16. 16. Topographic Maps <ul><li>Topographic maps are large-scale maps that use contour lines to portray the elevation and shape of the topography. </li></ul><ul><li>Topographic maps show and name both natural and human-made features. </li></ul><ul><li>The US Geological Survey (USGS) is the principle government agency that provides topographic maps for the United States. </li></ul><ul><ul><li>USGS topographic maps cover the entire United States at several different scales. </li></ul></ul>
  17. 17. Computing Distances with Fractional Scales <ul><li>To determine distances represented on a map by using the fractional scale: </li></ul><ul><li>Use a ruler to measure the distance on the map in inches (or centimeters). This is the measured distance . </li></ul><ul><li>Multiply the measured distance by the map’s fractional scale denominator. This will give you the actual distance in inches (or centimeters). </li></ul><ul><li>To convert your actual distance in inches (or centimeters) to other units, use the following formulas: </li></ul>
  18. 18. Measuring Road Distance <ul><li>Look at the map scale. </li></ul><ul><ul><li>In the lower left or right corner there will be a small graph that shows a unit that corresponds to the distance on the map. </li></ul></ul><ul><ul><li>For example, if the scale is one inch long and is labeled five miles, then one inch on the map is equal to five miles on the ground. </li></ul></ul><ul><ul><li>Hold a ruler next to it and measure it. </li></ul></ul>
  19. 19. <ul><li>Lay one end of string on one end of the road so that it follows every curve as accurately as possible. If you don’t have a string, tear a strip of paper and bend it along the curves of the road. </li></ul><ul><li>Hold the string or paper so that you pinch it where the road begins and ends. </li></ul><ul><li>Measure it with a ruler. </li></ul>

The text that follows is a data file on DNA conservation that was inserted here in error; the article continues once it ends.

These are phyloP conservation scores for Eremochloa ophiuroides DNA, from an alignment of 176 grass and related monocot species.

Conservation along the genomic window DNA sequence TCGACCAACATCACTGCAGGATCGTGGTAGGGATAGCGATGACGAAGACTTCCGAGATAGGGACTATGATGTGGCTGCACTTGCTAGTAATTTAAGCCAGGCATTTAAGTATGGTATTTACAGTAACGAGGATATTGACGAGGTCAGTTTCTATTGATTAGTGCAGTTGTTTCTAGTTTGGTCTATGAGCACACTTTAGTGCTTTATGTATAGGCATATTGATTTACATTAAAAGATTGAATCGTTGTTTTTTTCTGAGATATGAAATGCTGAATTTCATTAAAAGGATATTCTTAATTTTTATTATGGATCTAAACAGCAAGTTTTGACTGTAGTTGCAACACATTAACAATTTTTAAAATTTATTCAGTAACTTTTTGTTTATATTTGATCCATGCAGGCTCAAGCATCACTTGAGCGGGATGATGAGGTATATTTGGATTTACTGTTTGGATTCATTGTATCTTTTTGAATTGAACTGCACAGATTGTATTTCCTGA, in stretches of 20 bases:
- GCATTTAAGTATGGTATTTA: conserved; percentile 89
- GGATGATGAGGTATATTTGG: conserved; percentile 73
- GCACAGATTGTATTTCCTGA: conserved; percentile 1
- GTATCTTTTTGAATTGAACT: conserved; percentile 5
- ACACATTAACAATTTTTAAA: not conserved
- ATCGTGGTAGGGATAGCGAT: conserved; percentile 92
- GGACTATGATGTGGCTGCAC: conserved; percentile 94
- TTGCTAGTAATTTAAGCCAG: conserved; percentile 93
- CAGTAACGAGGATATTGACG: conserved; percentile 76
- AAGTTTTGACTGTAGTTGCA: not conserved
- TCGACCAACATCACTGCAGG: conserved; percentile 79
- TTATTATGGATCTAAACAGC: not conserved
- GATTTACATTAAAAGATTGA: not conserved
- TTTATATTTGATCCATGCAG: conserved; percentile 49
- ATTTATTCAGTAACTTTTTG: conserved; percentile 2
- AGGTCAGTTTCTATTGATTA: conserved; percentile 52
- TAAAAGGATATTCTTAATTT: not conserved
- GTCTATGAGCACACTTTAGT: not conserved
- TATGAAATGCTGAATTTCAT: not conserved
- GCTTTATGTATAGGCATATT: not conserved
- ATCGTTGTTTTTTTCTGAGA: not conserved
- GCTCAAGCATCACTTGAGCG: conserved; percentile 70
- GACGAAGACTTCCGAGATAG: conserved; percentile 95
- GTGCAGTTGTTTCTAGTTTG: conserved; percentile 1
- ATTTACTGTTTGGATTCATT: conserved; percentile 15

20. 20. <ul><li>Multiply the length of the string by the scale. </li></ul><ul><li>For example, if the string was 7 inches long and each inch represents 5 miles, the road is approximately 35 miles long. </li></ul>
  21. 21. <ul><li>Look for small sequential numbers next to the road on the map. </li></ul><ul><li>These numbers indicate miles. </li></ul><ul><li>On detailed maps, there may be a marker every mile, but on less detailed maps it could be every 10 miles, or some other scale. </li></ul>
  22. 22. <ul><li>Find the number at the beginning of the section of the road you’re driving and the number at the end. </li></ul><ul><li>If the numbers only show every several miles, estimate the location. </li></ul><ul><li>For example, if the road ends between 50 and 60 miles, call it 55. </li></ul>
  23. 23. <ul><li>Subtract the lower number from the higher number to get the total distance. </li></ul><ul><li>For example, if the road starts a the 25 mile marker and ends at the 55 mile marker, the total is 55 – 25 = 30 miles. </li></ul>